Like Sally, Larry talked about physics being fun and mentioned his passion for the subject. Across his interviews, Larry stayed in the “low research—mindset” subcategory. He was consistently positive about physics, he was happy with his choice to pursue the subject, and he loved talking about physics. He remarked that his love of talking about physics “might be a good indication that I should go into teaching.”

When Larry got to the advanced laboratory, he began to display some negative affect toward some of the practices involved in completing the laboratory projects or in doing research. “I’m not as interested in research,” he said. The advanced lab class was “going better than I thought it would. I wasn’t anticipating enjoying it at first. I think research has the potential to be very frustrating. I just feel research being nonidealized could just be really stressful, a sort of aggravating process.” In class, Larry wavered between his frustration with the laboratory practices and the positive affect he derived from solving complex calculations and analysis-based laboratory problems. Larry’s positive affect for talking about physics continued to his last interview. He rejected the idea of getting research experience and instead seemed somewhat intent on pursuing teaching. Nonetheless, he continued to view himself as a physicist because he had a physics mindset. Larry’s rejection of the necessity of research leaves us with a new question: Will Larry consider himself a physicist when he starts teaching high school physics? Based on his definition of a physicist, we believe that he will.

Do research physicists believe that high school teachers are physicists? If not, can those teachers still effectively guide students into the community of physicists? Open questions such as those highlight the need to pursue more stories like Larry’s, Bob’s, and Sally’s to better understand the role identity formation and affect have on students’ relationships with physics.

In education research, the “hidden curriculum” refers to the learning goals that a teacher values but does not make explicit in the design a course. Without a doubt, ideas about physics identity are often part of the hidden curriculum of physics classes. Work like ours helps to clarify that learning goal—and raises some important questions. What might classrooms designed to engage students in more authentic practices look like? Could we offer students more opportunities to engage in the central practices of the community of practicing physicists? By doing so, we may afford students more accurate and diverse pictures of what being a physicist entails and help more students on their trajectories into physics.

Box. Methods

Our study was both ethnographic, in that we focused on the perspective of the students, and phenomenographic, in that we sought to categorize the students’ experiences. Phenomenography differs from phenomenology, although both are used to investigate individuals’ experiences or perceptions of a certain phenomenon. Whereas phenomenology aims for a complete and robust description of the experiences themselves, the goal of a phenomenographic analysis is to derive a set of categories that describe the similarities and differences among participants’ experiences. The categories relate to one another yet are distinguished by themes that emerge from the analysis. The themes come from the interviewees’ perceptions of important aspects of the phenomenon being investigated—and also what counts as an important aspect. The emphasis in phenomenography is finding commonality among themes in multiple participants’ perceptions of their experiences.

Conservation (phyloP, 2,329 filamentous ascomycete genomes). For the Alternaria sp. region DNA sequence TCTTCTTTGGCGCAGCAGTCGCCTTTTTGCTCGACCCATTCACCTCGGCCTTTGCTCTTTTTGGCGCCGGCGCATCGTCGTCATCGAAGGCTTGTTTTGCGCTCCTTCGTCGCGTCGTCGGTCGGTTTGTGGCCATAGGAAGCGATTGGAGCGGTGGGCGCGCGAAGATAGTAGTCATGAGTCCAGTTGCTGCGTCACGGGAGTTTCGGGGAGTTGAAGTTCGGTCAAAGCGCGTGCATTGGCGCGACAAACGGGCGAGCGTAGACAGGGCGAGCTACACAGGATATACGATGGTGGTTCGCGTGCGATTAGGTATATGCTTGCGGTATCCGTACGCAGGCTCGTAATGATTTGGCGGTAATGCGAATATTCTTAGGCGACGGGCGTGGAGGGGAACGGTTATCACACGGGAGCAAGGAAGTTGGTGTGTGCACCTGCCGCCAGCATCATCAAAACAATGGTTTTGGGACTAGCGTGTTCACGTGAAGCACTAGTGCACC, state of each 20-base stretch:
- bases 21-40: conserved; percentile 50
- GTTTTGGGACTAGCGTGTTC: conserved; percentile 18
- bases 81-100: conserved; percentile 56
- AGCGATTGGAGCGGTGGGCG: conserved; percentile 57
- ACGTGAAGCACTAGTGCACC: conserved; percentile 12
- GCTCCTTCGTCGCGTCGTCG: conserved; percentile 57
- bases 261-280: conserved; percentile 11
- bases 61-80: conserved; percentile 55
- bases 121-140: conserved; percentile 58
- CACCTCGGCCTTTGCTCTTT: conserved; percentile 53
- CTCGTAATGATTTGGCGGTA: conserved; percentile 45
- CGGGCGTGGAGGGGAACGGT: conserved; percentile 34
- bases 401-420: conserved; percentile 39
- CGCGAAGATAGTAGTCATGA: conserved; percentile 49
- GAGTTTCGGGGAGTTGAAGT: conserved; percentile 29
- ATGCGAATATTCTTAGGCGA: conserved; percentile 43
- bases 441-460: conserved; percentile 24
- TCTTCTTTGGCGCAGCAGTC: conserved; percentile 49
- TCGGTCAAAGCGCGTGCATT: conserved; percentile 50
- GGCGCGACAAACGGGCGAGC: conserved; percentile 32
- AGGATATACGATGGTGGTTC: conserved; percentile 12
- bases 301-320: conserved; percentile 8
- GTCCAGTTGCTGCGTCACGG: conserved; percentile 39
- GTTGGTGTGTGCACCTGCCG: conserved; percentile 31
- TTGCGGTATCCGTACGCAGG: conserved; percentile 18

Our primary source of data was a series of semi-structured phenomenographic interviews. Although the interviews had no set script, they all touched on several talking points drawn from literature on identity formation and other disciplines. The scope of our study was to investigate what upper-division students think being a physicist entails and whether they think they are currently physicists. Depending on the students’ descriptions of their experiences and perceptions, the interview and subsequent analysis could cover a wide range of influential factors, such as the roles gender or high school courses played in shaping a student’s physics identity. However, gender was not a theme that emerged from our analysis, as our participants did not spend a lot of time talking about their experiences as a member of a specific gender.

To supplement what students told us in the interviews, we conducted ethnographic observations of the students in an advanced lab class. Ethnography is primarily concerned with telling the stories of a study’s participants from their own perspectives; a common outcome of ethnographic research is a series of case studies that capture the richness and essence of particular participants’ experiences. By combining phenomenography and ethnography, we could correlate students’ perceptions of what it means to be a physicist with their interactions in class to obtain a more complete understanding of the students’ changing perceptions.

1.
A. L.
Luehmann
,
Sci. Educ.
91
,
822
(
2007
).
2.
O.
Pierrakos
 et al, in
Proceedings of the 39th IEEE International Conference on Frontiers in Education
,
IEEE
(
2009
), p. 599.
3.
P. W.
Irving
,
E. C.
Sayre
,
Phys. Rev. ST Phys. Educ. Res.
11
,
020120
(
2015
).
4.
P. W.
Irving
,
E. C.
Sayre
,
Cultural Studies Sci. Educ.
(in press), available at http://arxiv.org/abs/1505.07801.arXiv:1505.07801
5.
Z.
Hazari
,
R. H.
Tai
,
P. M.
Sadler
,
Sci. Educ.
91
,
847
(
2007
).
6.
A.
Wigfield
,
J. S.
Eccles
, in
Development of Achievement Motivation
,
A.
Wigfield
,
J. S.
Eccles
, eds.,
Academic Press
(
2002
), p.
91
.

Paul Irving is a research associate in physics education at Michigan State University and the CREATE 4 STEM Institute in East Lansing, Michigan. Eleanor Sayre is an assistant professor of physics at Kansas State University in Manhattan and the research director for PhysPort, a resource for physics faculty to learn about physics education research.